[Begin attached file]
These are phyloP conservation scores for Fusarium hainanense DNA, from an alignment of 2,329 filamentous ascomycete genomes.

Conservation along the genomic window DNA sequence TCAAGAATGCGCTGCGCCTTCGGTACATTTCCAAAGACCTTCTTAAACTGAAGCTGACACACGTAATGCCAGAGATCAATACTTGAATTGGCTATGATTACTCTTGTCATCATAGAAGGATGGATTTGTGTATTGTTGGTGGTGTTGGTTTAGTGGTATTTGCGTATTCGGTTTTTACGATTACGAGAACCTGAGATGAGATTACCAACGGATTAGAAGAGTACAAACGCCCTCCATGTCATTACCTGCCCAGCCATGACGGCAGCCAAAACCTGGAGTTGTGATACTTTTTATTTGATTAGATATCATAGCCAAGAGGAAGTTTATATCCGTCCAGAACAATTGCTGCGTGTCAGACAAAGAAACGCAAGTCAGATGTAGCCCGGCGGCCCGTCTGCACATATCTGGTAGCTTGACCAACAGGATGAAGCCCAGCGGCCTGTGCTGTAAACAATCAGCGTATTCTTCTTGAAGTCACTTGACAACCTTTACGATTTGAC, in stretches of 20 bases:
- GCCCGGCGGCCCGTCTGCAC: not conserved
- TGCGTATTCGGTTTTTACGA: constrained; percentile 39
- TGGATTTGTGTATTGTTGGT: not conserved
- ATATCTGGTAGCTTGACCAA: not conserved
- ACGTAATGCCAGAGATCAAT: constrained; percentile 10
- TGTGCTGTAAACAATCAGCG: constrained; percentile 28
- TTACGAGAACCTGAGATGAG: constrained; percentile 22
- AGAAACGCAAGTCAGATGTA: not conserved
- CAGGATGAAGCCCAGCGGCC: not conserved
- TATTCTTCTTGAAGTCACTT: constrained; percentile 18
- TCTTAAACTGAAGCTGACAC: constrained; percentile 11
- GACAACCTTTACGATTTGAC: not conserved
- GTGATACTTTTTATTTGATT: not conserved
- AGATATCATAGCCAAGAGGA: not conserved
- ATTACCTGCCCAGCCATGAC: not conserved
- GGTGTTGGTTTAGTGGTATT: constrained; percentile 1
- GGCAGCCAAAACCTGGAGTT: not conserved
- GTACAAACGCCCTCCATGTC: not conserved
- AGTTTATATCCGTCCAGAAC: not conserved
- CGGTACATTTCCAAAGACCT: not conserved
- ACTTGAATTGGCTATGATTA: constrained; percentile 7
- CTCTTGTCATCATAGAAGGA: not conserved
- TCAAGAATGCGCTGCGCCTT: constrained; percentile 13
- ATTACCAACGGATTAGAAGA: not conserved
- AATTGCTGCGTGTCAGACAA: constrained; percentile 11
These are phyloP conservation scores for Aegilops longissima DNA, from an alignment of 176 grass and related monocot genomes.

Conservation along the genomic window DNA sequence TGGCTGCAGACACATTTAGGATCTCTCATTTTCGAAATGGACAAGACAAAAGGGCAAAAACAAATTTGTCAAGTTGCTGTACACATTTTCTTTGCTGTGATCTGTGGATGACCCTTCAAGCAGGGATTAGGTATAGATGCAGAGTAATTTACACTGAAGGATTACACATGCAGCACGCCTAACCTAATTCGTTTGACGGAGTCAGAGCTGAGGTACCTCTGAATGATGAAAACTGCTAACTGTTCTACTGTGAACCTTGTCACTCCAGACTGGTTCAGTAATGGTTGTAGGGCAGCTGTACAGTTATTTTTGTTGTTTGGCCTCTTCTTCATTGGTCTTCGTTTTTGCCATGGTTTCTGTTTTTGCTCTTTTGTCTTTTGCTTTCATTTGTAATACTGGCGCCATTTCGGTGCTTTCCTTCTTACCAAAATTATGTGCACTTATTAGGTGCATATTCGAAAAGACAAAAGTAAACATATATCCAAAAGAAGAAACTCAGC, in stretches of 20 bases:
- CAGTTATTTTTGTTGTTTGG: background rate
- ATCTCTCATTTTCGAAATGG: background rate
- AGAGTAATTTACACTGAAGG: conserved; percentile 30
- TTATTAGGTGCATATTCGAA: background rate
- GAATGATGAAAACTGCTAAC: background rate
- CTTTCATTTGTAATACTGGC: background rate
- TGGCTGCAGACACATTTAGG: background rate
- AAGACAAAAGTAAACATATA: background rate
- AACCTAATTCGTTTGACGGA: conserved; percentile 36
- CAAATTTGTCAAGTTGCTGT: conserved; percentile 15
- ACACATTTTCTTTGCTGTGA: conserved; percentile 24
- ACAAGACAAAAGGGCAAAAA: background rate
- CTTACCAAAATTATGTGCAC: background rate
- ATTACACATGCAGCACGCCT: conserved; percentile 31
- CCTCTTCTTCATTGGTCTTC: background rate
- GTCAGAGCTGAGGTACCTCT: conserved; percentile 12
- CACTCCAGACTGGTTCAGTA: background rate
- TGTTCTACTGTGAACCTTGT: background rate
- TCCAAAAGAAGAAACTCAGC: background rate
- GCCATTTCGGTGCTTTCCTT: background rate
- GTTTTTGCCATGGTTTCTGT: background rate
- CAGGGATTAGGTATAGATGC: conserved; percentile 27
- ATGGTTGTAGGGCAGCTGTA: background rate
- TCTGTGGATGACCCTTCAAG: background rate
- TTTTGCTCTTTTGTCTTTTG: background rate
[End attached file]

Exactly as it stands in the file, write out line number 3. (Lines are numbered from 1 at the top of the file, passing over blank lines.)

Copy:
- GCCCGGCGGCCCGTCTGCAC: not conserved